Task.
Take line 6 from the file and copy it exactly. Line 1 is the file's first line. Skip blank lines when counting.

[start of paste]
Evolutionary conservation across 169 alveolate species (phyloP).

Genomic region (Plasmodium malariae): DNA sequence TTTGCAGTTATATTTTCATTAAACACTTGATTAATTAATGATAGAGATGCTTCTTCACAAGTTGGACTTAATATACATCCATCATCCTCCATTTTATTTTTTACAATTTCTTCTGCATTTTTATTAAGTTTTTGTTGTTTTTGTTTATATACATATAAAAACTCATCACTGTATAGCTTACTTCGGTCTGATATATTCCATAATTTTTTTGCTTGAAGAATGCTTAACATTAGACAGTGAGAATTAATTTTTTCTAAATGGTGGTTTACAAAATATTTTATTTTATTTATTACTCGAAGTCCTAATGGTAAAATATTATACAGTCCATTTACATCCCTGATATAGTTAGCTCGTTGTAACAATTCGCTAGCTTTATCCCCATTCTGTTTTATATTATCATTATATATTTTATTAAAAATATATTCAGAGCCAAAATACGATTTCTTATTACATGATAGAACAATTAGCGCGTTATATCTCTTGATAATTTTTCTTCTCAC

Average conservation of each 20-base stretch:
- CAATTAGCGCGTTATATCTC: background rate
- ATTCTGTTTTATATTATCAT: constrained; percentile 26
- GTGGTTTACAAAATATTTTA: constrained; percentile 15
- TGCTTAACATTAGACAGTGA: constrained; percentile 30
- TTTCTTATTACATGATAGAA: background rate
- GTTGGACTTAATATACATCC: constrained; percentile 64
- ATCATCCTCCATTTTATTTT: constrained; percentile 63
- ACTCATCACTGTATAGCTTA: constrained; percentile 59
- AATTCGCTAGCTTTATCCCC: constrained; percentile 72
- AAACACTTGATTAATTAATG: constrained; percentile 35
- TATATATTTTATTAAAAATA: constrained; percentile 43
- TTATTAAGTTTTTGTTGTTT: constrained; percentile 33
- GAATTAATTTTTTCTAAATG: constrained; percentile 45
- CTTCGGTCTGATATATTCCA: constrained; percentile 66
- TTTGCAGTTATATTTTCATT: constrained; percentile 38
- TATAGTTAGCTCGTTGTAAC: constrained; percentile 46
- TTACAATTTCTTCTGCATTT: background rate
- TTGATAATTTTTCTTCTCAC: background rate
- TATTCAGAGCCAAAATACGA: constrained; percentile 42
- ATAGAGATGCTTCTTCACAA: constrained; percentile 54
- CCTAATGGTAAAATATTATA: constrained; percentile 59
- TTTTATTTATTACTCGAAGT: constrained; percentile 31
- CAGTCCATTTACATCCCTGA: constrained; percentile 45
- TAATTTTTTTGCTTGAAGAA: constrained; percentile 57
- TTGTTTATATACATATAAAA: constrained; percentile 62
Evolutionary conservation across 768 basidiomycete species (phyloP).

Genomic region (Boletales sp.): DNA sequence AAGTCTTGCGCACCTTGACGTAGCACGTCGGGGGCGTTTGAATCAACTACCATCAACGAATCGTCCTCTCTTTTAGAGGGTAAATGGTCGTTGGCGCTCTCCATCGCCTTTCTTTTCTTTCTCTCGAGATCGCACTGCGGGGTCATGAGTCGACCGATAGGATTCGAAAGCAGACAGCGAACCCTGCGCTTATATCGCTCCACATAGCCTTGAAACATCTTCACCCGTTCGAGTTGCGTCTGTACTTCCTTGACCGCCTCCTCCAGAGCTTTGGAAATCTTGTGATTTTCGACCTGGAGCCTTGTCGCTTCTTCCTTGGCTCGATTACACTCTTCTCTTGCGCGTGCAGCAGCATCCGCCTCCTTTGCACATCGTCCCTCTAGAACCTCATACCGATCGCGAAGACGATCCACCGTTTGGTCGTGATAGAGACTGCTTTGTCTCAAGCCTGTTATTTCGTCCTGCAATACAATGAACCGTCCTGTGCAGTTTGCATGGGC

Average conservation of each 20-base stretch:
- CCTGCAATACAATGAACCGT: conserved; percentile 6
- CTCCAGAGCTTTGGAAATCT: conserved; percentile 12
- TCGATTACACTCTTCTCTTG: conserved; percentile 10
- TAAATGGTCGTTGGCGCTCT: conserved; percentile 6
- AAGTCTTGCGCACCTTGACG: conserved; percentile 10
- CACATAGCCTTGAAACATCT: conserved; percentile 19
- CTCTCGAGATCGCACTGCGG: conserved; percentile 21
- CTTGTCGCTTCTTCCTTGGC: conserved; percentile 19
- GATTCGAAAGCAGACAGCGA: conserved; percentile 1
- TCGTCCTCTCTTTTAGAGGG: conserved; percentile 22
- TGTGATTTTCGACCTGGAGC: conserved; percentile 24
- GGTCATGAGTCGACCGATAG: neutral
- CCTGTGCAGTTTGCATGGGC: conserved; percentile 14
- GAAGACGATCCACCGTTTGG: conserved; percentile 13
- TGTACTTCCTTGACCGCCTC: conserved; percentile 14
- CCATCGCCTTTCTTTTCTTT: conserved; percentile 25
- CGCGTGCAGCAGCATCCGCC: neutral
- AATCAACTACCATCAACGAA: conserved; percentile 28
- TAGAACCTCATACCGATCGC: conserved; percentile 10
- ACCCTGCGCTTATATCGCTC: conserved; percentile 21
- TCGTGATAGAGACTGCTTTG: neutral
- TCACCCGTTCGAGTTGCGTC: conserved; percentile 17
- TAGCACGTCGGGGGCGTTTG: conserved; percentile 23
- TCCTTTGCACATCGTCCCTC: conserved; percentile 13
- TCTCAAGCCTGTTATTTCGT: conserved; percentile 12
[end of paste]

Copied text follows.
- GTGGTTTACAAAATATTTTA: constrained; percentile 15